Jon Corzine's Healthcare Plan One Year Later
When the Corzine plan came out we wrote:
Corzine Care would cover 776,000 people for an up front investment of $15 million. What’s the $15 mil for - the marketing campaign to get to people to sign up for Corzine Care? Let’s see, $15 million divided by 776,000 comes to $19.33 per person. How dumb does Corzine think we are? Upfront indeed.The Corzine campaign responded to bloggers questioning the claim with a post on the Corzine Connection:
We've had several queries on the financing of the Corzine health care plan. The basic question is how could a plan that costs only $15 million in state money expand insurance coverage to more than 770,000 currently uninsured New Jerseyans? I asked Curtis Fisher, the policy analyst who wrote the plan, to blog an answer to that question.Go ahead and read the response if you have the time to read the double talk. The idea that $15 million could somehow pay for medical coverage for 776,000 or even 76,000 people was preposterous. The average costs per Medicaid enrollment in New Jersey were available to anyone who bothered to look them up - $1,925 for a child and $9,362 for an adult. It doesn’t take a study to realize Corzine’s math just didn’t add up.
So where was the media when Corzine was running around the state campaigning on his healthcare plan? Did any newspaper or television news shows raise any questions about the plan or its costs? No, they just ran the Corzine campaign ads and took the millions. David Rebovich was penning his Jon Corzine: The Compassionate Corporate Executive as Politician piece.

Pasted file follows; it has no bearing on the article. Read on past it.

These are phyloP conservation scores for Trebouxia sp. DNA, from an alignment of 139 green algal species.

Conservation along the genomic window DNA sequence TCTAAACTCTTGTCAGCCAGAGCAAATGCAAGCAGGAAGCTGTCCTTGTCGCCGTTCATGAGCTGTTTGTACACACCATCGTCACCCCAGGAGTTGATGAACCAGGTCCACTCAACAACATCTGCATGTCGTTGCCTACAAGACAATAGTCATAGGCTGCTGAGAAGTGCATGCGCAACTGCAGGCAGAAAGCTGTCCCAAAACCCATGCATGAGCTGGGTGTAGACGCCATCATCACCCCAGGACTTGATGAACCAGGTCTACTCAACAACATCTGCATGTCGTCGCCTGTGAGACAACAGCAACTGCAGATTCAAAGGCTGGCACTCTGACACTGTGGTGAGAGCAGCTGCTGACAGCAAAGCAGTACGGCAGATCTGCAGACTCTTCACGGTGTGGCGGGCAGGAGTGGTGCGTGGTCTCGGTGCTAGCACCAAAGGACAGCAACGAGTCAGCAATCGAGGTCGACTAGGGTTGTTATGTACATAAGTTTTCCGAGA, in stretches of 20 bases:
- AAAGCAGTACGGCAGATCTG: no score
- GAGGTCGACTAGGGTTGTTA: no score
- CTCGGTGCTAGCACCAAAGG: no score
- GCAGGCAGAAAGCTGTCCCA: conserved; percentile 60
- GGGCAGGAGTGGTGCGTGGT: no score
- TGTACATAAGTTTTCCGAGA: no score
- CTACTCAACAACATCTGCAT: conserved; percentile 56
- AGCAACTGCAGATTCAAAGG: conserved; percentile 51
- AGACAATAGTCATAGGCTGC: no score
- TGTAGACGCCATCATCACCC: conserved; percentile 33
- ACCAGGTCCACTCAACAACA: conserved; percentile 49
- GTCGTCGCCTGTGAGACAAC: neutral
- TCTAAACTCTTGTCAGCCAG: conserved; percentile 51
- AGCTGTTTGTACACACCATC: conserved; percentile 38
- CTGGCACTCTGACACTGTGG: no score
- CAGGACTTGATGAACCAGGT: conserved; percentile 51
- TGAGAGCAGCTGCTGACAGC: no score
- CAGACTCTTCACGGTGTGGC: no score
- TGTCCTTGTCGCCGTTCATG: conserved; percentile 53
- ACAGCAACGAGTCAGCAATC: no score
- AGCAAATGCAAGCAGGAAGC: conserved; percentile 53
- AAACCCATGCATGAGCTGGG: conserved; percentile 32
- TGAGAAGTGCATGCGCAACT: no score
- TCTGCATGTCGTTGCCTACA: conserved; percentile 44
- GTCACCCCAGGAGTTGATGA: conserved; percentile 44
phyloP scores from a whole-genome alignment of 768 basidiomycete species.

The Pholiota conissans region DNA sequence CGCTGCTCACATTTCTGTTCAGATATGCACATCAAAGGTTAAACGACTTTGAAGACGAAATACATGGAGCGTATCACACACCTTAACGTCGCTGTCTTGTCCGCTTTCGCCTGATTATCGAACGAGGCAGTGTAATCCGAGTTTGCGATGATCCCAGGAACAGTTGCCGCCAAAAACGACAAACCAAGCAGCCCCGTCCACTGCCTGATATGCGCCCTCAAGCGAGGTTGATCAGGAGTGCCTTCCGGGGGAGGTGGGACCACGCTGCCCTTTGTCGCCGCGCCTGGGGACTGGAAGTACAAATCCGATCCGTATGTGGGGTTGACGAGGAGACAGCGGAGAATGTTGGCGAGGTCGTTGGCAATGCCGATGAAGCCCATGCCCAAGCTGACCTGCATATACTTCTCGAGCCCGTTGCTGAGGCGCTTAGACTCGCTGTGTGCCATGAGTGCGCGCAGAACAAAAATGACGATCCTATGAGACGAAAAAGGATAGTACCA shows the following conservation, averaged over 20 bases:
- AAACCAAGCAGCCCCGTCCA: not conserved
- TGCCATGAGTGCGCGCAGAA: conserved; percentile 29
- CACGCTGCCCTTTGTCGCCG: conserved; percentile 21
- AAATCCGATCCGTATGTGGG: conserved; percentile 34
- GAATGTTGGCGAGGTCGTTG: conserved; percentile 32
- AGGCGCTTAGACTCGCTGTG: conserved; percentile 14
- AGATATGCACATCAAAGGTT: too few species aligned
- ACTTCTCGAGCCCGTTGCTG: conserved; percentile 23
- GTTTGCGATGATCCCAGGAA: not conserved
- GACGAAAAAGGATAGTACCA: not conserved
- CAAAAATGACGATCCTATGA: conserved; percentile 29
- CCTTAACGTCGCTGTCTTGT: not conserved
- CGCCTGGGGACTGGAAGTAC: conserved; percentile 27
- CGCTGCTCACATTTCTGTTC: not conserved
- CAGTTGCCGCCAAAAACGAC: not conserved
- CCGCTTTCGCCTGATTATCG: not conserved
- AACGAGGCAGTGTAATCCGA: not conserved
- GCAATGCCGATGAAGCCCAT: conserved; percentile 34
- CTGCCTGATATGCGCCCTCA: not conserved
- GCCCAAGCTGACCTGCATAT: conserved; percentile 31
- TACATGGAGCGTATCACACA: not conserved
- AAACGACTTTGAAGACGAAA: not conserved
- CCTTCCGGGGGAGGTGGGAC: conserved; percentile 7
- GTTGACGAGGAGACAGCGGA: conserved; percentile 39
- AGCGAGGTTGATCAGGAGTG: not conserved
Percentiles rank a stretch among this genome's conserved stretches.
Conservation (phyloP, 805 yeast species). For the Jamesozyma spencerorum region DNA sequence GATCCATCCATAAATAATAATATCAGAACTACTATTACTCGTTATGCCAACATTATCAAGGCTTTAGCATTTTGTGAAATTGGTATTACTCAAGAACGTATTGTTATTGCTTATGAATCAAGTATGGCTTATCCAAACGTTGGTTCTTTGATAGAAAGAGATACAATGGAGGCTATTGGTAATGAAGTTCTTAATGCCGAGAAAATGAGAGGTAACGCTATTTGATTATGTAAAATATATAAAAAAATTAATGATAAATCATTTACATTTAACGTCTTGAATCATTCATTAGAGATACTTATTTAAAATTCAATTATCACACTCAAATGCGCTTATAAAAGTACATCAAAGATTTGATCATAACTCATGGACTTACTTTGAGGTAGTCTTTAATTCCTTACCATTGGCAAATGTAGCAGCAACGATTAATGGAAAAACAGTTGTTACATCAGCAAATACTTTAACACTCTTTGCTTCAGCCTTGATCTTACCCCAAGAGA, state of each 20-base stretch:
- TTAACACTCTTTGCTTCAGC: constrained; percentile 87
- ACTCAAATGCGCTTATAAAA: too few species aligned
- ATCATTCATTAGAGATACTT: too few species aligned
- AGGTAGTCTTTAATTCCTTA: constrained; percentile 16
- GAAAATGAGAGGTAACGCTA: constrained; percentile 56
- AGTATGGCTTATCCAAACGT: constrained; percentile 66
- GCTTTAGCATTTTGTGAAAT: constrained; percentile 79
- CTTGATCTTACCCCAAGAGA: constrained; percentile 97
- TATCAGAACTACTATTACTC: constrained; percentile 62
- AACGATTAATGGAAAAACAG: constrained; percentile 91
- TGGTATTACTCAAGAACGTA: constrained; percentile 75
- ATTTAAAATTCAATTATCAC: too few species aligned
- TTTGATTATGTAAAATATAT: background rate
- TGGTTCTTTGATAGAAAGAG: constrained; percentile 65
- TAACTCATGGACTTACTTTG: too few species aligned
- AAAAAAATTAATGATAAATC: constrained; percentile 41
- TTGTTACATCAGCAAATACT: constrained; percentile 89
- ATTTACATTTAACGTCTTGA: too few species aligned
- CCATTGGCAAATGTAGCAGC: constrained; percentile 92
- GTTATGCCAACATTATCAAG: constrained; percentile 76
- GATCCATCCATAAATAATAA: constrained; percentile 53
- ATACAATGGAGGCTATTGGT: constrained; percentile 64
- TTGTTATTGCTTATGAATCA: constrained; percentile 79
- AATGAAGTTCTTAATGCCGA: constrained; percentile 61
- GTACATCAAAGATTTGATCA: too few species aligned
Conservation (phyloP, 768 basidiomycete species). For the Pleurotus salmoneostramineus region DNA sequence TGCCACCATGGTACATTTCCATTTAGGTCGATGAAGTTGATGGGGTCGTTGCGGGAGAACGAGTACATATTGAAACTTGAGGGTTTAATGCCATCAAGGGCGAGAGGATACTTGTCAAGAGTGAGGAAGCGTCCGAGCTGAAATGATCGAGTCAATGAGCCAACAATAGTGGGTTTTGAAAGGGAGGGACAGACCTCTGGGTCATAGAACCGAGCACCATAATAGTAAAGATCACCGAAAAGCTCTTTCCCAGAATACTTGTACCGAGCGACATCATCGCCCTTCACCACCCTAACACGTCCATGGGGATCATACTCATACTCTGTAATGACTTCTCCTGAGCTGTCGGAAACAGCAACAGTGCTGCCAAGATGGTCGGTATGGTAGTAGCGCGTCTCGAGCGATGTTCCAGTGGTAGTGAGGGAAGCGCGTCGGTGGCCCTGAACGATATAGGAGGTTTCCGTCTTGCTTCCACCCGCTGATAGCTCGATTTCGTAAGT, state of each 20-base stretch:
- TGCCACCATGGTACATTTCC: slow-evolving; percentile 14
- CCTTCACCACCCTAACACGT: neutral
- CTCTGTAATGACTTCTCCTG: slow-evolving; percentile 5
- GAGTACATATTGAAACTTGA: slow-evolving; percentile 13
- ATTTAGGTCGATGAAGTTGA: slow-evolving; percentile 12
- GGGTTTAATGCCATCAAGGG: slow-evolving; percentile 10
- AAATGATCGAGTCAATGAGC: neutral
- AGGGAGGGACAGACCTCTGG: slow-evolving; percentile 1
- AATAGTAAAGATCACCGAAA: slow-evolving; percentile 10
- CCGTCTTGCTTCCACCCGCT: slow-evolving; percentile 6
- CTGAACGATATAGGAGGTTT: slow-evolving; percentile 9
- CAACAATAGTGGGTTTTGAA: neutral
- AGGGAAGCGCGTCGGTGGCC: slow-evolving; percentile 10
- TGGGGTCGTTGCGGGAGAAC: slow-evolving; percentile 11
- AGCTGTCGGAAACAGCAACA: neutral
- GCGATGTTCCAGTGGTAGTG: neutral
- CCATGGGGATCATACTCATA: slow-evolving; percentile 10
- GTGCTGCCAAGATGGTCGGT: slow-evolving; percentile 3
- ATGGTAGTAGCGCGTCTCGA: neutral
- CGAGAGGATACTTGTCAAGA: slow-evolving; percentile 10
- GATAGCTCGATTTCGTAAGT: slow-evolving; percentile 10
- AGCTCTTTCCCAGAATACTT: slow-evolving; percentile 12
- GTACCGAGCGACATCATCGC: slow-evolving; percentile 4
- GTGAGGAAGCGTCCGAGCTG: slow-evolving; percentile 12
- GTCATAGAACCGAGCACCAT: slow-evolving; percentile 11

On May 4, 2006 we wrote:
One year later, Governor Corzine’s proposed budget for 2007 is looking to add 50,000 children to the NJ FamilyCare program for a cost to state taxpayers of $5 million. That’s just six percent of those he claimed could be covered for $15 million. His cost estimate has jumped from $19.33 to $100 per person per year, but remains every bit as preposterous as his original claim, even when federal funding offsets are included in the calculation.Now that Corzine has been elected and two months after the Governor unveiled his budget proposal the media has noticed:
Study: Corzine underestimated cost of expanded health insurance program - Asbury Park Press
Study sees hitch in kids' health plan - Newark Star Ledger
Study: Corzine's goal to insure children costlier than proposal – Newsday
Study: Corzine's Goal To Insure Children Costlier Than Proposal – WNBC
Study says Corzine erred on child health - NorthJersey.com
Higher cost cited for Corzine's health plan - Philadelphia Inquirer, PA
NJ plan to insure kids costlier than proposal - Dailyrecord
We are still waiting for the media to notice that there aren’t any cuts in Governor Corzine’s budget - just changes in spending priorities, a huge 9.2 percent spending increase and a call for the largest tax increase in New Jersey history.